In HTML, we can create almost everything with just a small subset of the available elements. Using this language isn’t the hardest part of web development, but as always, there is room for improvement.
We have a lot of elements, a lot. So many that I’m sure there are a “new” for everyone (for me there is more than one). Usually, this isn’t a problem because some of these elements are particular, and we don’t need them so often.
Unlike the new landmarks like the <main>, <aside>, <section> these tags aren’t major building blocks.
We can also find elements that we should use more frequently because they are beneficial, and this is what this post is about. I tried to collect the ones which I should use more often. For a complete list, visit MDN!
Form Related HTML Tags
If you start to learn about accessibility, these elements will come to you. Making a usable form for everybody is hard. If you want to learn more about the topic, please buy Adam Silver’s book.
Using the <fieldset> element, we can logically group a part of our form. In the case of a long-form, it is often necessary. It can be useful for the user, especially the ones with a disability.
<form> <fieldset> <legend>Personal informations</legend> <div class="input-group"> <label for="name">Name</label> <input type="input" id="name" name="name"> </div> <div class="input-group"> <label for="email">Email</label> <input type="email" id="email" name="email"> </div> </fieldset> </form>
The <legend> element is serve as a caption for the <fieldset>. Like in the case of a <label> and <input> element here we also set a meaning/naming to the section to be universally understandable.
With the help of <optgroup>, we can group our select lists into a custom logical order. If we have a long list with many records, we can separate it with headings.
<div class="input-group"> <label for="teams">Choose a team:</label> <select id="teams"> <optgroup label="Germany"> <option value="bayern">FC Bayern München</option> <option value="leverkursen">Bayer 04 Leverkusen</option> </optgroup> <optgroup label="England"> <option value="united">Manchester United FC</option> <option value="chelsea">Chelsea FC</option> </optgroup> </select> </div>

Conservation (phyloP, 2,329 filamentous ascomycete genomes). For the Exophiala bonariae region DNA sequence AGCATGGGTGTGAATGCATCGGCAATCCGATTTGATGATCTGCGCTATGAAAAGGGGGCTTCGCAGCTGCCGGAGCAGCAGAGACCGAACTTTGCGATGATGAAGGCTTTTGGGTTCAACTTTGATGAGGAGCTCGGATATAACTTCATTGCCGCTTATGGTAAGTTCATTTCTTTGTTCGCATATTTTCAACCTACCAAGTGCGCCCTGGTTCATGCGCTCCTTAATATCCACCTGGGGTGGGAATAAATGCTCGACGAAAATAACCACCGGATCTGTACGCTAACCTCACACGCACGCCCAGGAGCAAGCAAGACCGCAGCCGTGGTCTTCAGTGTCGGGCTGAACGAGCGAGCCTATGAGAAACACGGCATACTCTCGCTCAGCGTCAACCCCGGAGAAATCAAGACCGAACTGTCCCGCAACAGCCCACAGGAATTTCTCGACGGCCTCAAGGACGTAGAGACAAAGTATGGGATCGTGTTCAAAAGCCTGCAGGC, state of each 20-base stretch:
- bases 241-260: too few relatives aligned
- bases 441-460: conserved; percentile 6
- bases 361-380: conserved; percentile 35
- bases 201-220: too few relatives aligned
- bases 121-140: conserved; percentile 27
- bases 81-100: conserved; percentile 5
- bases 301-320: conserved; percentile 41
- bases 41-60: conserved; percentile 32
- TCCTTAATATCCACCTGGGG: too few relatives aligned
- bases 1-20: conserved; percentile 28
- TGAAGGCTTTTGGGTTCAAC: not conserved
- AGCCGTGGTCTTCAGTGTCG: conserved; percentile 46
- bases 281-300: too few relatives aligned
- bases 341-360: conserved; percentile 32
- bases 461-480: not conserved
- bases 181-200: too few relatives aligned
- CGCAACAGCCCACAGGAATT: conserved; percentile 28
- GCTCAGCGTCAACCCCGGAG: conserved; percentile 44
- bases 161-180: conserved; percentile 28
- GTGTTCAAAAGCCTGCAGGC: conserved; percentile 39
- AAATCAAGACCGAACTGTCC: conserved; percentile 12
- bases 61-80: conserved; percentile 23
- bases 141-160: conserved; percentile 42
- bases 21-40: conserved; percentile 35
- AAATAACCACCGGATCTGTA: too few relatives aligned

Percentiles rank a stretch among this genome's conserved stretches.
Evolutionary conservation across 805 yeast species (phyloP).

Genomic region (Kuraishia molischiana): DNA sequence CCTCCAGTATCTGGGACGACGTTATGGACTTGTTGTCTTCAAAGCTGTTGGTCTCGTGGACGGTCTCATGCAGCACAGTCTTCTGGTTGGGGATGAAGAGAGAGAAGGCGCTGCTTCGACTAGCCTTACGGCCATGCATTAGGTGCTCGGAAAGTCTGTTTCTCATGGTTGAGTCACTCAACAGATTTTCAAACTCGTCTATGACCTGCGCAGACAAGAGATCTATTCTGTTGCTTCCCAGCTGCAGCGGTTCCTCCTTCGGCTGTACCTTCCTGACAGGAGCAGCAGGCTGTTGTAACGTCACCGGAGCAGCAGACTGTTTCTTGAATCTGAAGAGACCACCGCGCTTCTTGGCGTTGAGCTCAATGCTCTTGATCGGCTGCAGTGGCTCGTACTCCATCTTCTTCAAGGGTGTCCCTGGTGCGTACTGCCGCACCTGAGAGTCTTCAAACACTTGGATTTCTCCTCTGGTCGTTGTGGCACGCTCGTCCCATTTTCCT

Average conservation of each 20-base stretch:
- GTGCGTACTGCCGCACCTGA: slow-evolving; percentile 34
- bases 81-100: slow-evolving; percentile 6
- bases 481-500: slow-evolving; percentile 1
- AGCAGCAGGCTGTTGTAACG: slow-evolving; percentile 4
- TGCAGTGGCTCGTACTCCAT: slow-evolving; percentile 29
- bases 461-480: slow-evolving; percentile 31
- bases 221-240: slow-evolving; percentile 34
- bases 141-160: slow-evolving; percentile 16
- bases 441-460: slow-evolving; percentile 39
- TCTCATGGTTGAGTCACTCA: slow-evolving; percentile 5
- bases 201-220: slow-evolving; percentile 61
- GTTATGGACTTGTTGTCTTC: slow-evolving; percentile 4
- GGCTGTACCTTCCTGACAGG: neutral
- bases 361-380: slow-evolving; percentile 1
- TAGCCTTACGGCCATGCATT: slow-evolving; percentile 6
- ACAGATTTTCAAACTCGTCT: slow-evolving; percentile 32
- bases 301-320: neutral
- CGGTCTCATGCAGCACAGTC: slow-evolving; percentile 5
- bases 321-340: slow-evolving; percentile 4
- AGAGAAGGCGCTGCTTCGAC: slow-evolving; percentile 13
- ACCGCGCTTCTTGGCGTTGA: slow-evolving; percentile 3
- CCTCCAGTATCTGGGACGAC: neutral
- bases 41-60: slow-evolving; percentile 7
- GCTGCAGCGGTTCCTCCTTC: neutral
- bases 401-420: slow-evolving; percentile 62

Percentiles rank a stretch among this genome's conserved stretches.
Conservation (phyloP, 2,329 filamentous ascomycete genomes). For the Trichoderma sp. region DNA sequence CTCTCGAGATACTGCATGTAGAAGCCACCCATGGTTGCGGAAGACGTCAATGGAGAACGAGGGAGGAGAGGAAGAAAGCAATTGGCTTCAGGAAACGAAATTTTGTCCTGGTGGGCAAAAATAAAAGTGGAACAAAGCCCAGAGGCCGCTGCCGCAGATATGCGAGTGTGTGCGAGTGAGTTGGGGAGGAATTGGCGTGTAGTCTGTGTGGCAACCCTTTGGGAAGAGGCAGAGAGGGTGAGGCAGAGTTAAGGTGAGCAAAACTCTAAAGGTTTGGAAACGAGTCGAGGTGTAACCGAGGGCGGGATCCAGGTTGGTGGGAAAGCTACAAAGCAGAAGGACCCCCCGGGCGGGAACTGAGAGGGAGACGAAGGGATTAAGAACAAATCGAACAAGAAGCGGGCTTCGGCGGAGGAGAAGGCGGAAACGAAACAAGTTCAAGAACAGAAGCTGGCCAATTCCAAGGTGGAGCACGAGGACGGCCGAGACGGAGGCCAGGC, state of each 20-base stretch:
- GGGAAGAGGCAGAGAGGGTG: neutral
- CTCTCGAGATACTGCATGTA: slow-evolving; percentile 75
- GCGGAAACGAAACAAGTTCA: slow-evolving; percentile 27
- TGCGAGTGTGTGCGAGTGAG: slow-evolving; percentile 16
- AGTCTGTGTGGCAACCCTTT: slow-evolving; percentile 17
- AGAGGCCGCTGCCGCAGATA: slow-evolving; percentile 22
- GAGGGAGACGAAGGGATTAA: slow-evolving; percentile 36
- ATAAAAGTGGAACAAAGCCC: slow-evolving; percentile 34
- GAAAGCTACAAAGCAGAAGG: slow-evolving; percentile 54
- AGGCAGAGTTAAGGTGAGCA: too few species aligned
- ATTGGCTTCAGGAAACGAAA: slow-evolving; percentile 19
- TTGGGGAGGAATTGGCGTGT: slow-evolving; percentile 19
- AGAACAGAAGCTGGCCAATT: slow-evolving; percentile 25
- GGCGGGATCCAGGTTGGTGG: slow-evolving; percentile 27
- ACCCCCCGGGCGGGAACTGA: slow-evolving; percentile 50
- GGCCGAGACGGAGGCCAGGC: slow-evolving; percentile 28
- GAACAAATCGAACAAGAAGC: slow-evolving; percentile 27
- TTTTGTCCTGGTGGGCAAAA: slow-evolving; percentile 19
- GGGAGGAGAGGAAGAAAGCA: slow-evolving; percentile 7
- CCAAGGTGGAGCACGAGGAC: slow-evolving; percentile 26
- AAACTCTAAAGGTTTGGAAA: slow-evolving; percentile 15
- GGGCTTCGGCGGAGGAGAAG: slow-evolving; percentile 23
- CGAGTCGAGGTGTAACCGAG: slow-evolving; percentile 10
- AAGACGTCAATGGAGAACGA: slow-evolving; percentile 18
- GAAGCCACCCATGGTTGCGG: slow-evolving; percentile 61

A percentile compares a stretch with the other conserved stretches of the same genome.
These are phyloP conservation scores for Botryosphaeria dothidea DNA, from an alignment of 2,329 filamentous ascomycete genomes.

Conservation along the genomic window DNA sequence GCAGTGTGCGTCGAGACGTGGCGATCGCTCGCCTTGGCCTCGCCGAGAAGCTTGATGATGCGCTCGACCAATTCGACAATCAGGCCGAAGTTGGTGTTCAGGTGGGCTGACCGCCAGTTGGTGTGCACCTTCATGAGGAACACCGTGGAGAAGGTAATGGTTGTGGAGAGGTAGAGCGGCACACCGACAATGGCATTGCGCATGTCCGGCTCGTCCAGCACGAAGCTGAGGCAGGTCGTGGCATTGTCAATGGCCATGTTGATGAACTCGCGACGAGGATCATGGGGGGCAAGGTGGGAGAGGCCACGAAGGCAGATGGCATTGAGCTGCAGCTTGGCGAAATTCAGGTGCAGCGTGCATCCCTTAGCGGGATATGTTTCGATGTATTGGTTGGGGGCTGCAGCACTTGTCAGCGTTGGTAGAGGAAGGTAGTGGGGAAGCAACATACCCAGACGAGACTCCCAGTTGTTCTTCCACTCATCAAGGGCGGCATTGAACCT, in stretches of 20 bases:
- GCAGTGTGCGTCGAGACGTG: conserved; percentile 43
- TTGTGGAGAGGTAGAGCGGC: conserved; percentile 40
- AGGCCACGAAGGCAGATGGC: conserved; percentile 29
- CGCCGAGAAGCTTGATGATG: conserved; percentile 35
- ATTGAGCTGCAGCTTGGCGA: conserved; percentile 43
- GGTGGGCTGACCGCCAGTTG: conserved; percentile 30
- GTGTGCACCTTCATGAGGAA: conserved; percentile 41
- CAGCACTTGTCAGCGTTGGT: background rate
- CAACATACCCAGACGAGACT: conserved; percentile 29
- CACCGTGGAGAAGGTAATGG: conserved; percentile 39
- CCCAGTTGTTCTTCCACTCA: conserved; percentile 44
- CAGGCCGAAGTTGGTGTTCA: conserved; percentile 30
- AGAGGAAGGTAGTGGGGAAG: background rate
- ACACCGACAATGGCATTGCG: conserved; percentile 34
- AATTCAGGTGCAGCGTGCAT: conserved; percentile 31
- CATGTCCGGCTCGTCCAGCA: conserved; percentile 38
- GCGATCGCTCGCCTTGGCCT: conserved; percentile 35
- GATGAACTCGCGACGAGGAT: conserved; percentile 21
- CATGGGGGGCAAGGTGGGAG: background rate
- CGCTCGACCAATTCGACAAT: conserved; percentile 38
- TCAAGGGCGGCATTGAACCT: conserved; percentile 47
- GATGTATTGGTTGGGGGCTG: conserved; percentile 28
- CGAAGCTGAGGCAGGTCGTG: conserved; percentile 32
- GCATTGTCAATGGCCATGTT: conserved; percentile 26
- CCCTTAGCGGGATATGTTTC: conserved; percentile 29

Content Section Elements
The content elements are the most basic building blocks.
Semantically show contact information; this can be a physical address or just an email. Should include anything related to contact information (name, number, coordinates).
<address> Written by <a href="mailto:[email protected]">Adam Laki</a>.<br> Szombathely<br> Hungary </address>
With the <hgroup> tag, we can group the primary heading with any secondary heading in a way that doesn’t modify the document outline.
<hgroup> <h1>This is the title</h1> <h2>This is subtitle</h2> </hgroup>
In this way, we can declare a subtitle and connect it logically to the title.
Inline Text Elements
There are many inline type element that I never used or didn’t know like the <bdi> and <bdo>.
The <abbr> tag represents an abbreviation or acronym. It has an optional title attribute that is used to show the full expression.
The <abbr title="United Nations Children's Fund">UNICEF</abbr> is a United Nations agency responsible for providing humanitarian and developmental aid to children worldwide.
This tag is useful for usability if you write something technical with professional expressions. Although besides the <abbr>, it is an excellent technique to write out the expression entirely on the first appearance.
Using <cite> we can describe a reference. A good example is the <blockquote> element where we can use the <cite> to caption the author of the quote.
<blockquote> <p>Be yourself; everyone else is already taken.</p> <cite>Oscar Wilde</cite> </blockquote>
This two-element can mark modifications in our contents like deleting or inserting.
- <del> – Mark a text section that was removed from the document.
- <ins> – Mark a text section that was added to the document.
<p>My favorite preprocessor is <del>Less</del> <ins>Sass</ins>!</p>
As you see, these are contrasting elements that can be handy when you edit blog or news posts (to be more transparent).
Both have two attributes: cite (URI to explain the change) and datetime (to mark the date of the modification).
I think these are the most exciting elements — the ones that try to push the limitations of the HTML language.
The <details> element can be used to create an accordion-like widget which has open and closed states.
It is a native element to create disclosed content. Using the <summary> tag, we can also declare a label for it. It has one attribute which is named open (true/false).
The <dialog> is an interactive element that helps us to create dismissable alerts, modals. It has one attribute which is named open (true/false).
For a complete tutorial about it, please visit Viget’s blog.
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